This is a copy of an article published in The Peak Advertiser, the Peak District's local free newspaper, on 22nd April 1996, reproduced by kind permission of the author, Desmond Holden.

The "What's in a Name" series has been a regular feature in the Advertiser.
Articles are confined to the origins and meanings of surnames and Desmond regrets he is unable to undertake research into the genealogy, descent or family history of individuals.

Editor's Note: Articles are provided for general interest and background only. They are not intended to provide an exhaustive treatise for any individual family history - investigations of which may yield quite different results. Or, in Desmond's own words:

"In the end it must remain with individual bearers of the names to draw upon family traditions and to seek out such documentary evidence as is available to decide the matter for themselves."

WHAT'S IN A NAME … Are you called COUSIN?

In the Middle Ages, before surnames had really evolved, people were more frequently identified by how they were related to other members of their particular community. No doubt in the closer-knit communities during that period such designations would have been meaningful, but as the population grew and there was more and more migration, it counted less who was related to who and more to where you came from or what you did for a living. Place-names and occupational names quickly took over as a means of identification and "Kinship" names faded away. Today, apart from a few fascinating relics, only "-son" is much in evidence. Perhaps that is just as well because kinship names could end up almost like Welsh Place-Names! Whoever would fancy having to answer to "Alice Punderesstepdoghtere" - meaning, "Alice the step-daughter of the Officer who takes charge of stray animals"!

Of the survivals in this field, the local Register yields a few examples: we can find a few "Brothers", "Fathers" and (especially "Cousin"). And it is to the last one we must now direct our attention. It has many variations such as "Cousins", "Cozens", "Cushing", "Cushion", etc. Apart from "-son" it is now the most frequently encountered example of that now discontinued form of surname. Some 100 families are listed under "Cousin" or one or more of its variations in the Regional Directories.

The origin of the word is from the Latin "consobrinus" which, in turn, was built up on "soror" meaning "sister" - hence "sorority". It is not, as it might appear, based on "consanguineus" - i.e. consanguinity. Mediaeval Society, following the Latin tradition, applied it to any member of a family beyond brothers and sisters, who was related through a Mother, and it was, in fact, frequently used to describe relatives whom we would now call nephews and nieces. Where it was really necessary clearly to designate a child as actually being the off-spring of an uncle or an aunt, the expression "German Cousin" came into being. Otherwise it may be taken that reference in Mediaeval writings to a person being a "cousin" to somebody else, signify that only some degree of relationship was acknowledged but without precision.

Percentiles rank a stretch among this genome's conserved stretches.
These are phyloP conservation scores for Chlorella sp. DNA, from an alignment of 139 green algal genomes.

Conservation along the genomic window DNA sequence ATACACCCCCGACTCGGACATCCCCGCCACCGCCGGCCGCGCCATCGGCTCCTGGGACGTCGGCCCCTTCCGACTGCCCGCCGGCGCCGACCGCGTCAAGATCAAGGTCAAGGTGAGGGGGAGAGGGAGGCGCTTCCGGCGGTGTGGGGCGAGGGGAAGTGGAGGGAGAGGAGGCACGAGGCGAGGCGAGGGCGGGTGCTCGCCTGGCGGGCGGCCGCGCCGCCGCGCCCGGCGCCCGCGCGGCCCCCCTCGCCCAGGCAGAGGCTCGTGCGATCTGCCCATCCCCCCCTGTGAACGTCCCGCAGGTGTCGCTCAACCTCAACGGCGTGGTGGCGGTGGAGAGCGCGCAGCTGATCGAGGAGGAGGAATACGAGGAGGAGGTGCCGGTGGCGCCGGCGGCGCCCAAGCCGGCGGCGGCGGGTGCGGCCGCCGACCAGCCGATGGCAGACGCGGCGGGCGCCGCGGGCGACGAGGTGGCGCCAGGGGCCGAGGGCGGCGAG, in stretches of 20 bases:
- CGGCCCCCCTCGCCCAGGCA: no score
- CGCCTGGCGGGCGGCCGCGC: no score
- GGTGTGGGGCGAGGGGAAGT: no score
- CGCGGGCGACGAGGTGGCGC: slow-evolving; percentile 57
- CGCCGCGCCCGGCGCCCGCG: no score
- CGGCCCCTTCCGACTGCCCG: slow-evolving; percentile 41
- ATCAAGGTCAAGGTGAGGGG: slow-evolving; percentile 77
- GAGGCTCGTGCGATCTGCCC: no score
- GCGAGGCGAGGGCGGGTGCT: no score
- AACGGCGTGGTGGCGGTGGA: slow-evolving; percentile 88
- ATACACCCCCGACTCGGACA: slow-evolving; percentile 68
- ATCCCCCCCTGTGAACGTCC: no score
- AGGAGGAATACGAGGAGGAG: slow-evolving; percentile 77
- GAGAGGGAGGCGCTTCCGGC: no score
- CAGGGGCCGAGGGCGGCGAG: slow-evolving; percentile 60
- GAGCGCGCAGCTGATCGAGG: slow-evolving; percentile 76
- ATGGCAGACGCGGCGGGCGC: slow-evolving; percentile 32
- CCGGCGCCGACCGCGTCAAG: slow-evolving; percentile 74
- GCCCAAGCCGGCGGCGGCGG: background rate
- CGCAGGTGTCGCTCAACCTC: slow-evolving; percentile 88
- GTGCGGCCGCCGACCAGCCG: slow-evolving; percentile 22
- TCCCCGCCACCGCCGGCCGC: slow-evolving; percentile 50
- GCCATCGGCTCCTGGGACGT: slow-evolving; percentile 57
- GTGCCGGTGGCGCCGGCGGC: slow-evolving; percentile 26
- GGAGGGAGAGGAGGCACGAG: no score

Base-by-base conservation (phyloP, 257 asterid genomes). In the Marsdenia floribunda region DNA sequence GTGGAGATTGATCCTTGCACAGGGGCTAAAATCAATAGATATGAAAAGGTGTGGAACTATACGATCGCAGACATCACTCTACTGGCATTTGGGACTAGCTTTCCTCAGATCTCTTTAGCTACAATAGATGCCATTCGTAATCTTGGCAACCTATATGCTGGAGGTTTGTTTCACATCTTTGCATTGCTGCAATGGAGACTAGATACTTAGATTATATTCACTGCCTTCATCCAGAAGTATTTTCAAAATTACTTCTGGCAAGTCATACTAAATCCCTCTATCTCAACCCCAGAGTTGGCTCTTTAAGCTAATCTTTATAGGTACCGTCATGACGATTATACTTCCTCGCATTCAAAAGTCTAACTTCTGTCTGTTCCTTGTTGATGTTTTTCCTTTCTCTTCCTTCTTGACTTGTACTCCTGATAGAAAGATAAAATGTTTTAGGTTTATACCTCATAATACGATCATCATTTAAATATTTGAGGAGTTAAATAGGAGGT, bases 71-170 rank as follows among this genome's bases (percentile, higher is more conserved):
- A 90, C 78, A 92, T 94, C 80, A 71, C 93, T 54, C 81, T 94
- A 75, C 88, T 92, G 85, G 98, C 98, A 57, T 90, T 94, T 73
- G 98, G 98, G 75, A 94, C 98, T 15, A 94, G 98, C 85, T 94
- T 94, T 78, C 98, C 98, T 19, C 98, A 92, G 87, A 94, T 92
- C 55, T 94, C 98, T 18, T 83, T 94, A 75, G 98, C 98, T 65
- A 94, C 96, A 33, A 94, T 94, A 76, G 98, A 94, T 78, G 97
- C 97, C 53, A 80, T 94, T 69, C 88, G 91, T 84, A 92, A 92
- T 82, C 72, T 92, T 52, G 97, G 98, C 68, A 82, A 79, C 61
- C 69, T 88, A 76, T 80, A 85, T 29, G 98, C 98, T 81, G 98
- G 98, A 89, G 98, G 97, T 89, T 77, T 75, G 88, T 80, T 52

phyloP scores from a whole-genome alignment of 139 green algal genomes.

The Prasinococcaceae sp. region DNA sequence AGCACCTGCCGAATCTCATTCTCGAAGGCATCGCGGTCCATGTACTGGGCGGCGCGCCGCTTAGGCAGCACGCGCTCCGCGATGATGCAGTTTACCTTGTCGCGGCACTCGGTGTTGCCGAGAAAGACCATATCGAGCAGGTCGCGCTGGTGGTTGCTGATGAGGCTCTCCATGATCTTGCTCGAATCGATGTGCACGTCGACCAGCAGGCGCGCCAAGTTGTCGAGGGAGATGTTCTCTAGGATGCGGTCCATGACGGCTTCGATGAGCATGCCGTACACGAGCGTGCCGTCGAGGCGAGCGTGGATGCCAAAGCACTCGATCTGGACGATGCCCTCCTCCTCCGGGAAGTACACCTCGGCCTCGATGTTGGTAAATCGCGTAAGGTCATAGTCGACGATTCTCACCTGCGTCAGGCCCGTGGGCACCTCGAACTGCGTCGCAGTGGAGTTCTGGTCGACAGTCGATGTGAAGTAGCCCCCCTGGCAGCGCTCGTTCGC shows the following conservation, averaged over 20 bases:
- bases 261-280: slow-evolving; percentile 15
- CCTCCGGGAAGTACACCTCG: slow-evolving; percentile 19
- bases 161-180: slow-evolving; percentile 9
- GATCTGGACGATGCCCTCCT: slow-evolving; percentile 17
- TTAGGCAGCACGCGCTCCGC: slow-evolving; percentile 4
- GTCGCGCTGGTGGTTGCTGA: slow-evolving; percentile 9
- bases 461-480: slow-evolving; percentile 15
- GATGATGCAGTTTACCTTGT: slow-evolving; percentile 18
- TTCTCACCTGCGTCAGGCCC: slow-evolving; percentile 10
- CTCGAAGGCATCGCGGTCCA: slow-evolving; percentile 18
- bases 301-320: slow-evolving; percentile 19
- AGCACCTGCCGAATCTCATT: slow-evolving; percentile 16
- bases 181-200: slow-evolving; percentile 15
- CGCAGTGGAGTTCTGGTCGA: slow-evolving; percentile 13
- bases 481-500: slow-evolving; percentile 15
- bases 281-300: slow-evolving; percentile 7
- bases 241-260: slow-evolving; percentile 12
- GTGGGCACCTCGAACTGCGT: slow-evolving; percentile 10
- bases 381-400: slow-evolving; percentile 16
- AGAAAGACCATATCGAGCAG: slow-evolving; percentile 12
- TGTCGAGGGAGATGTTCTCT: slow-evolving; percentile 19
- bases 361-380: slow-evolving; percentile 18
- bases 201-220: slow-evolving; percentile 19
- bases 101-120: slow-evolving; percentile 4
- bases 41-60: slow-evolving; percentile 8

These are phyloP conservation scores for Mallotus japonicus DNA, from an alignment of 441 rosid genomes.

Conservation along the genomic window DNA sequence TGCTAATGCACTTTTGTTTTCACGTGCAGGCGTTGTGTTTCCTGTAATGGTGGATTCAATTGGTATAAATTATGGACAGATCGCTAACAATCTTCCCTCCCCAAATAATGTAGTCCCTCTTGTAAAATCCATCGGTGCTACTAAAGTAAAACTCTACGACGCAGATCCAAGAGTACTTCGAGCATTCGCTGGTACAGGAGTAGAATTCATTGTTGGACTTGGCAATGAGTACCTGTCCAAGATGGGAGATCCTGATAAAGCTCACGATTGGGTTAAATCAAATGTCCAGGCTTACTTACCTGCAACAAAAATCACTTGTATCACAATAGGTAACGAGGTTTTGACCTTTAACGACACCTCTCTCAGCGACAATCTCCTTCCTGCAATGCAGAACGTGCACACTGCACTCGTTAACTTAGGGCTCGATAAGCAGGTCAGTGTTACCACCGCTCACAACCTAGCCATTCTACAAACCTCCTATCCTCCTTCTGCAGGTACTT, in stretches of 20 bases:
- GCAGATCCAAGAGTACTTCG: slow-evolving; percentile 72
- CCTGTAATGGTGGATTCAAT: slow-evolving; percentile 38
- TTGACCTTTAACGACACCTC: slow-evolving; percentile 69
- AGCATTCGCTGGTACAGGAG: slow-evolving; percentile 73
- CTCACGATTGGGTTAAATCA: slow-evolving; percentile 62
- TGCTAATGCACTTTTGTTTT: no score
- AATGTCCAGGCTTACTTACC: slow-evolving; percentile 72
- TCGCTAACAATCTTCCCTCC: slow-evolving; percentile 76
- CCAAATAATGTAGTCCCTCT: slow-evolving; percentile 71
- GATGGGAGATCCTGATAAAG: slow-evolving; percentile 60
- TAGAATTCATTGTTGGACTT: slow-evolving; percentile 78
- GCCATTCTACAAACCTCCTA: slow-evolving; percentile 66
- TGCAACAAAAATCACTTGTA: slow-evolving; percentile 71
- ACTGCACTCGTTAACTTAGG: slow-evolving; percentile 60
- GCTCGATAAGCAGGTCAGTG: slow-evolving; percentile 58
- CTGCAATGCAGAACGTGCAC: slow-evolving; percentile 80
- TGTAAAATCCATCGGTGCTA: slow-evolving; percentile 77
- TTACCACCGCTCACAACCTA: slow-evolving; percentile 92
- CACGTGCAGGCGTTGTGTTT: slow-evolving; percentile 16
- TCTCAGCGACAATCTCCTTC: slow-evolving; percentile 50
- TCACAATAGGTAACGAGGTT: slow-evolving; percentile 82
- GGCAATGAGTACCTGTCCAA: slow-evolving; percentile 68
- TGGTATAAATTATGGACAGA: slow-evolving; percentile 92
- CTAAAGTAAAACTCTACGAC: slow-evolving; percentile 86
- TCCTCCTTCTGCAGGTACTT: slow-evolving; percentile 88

The use became so widespread that it expanded into a sort of easy-going form of address. In modern times it may loosely be likened to the way an older man will speak to a younger one as "son". Or, in another example, the practice among families to encourage children to refer to distant relatives, or even close friends of their parents, as "uncle" or "aunt."

The term "cousin", then, at first being a form of address eventually took on the status of a surname and would be adopted by or conferred upon individuals to indicate, perhaps, that they were related to some local notability. No doubt, also, it was noticed how it was used by "top-people" as a formula of courtesy. Even as late as the days of Queen Victoria, she was accustomed to address senior members of Her Nobility as "cousin". It is often encountered in Shakespeare. Hence it could very well have been copied by less exalted people who sought to impress those about them with their knowledge of the manners of "posh" society. Equally so, they might have tried to create an impression by alluding to aristocratic personages as Cousin-so-and-so." Probably their aristocratic relations ignored their absurd pretensions but their neighbours noted them and dubbed them "cousin" as a contemptuous nickname which has stuck!

Although it is now outdated, the expression "cousin" became so widely used that it took on a somewhat questionable familiarity - in much the same way as "mate" and "chum" can sometimes take today. Simple folk were made the objects of scheming swindlers who would flatter wherer vanity at being sought-out by such apparantly well-spoken individuals, and treated as equals through being addressed as "cousin" and would fall for some fraud. So much was the device used that the word "to cozen" came about, but it has now gone out of use and its equivalent is "to con".

No "head-liners" appear in the Standard Biographies but mention might be made of Ann Cousin (1824-1906) who wrote several hymns which are still sung, the best known being "The sands of time are sinking".

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From "The Peak Advertiser", 22nd April 1996.

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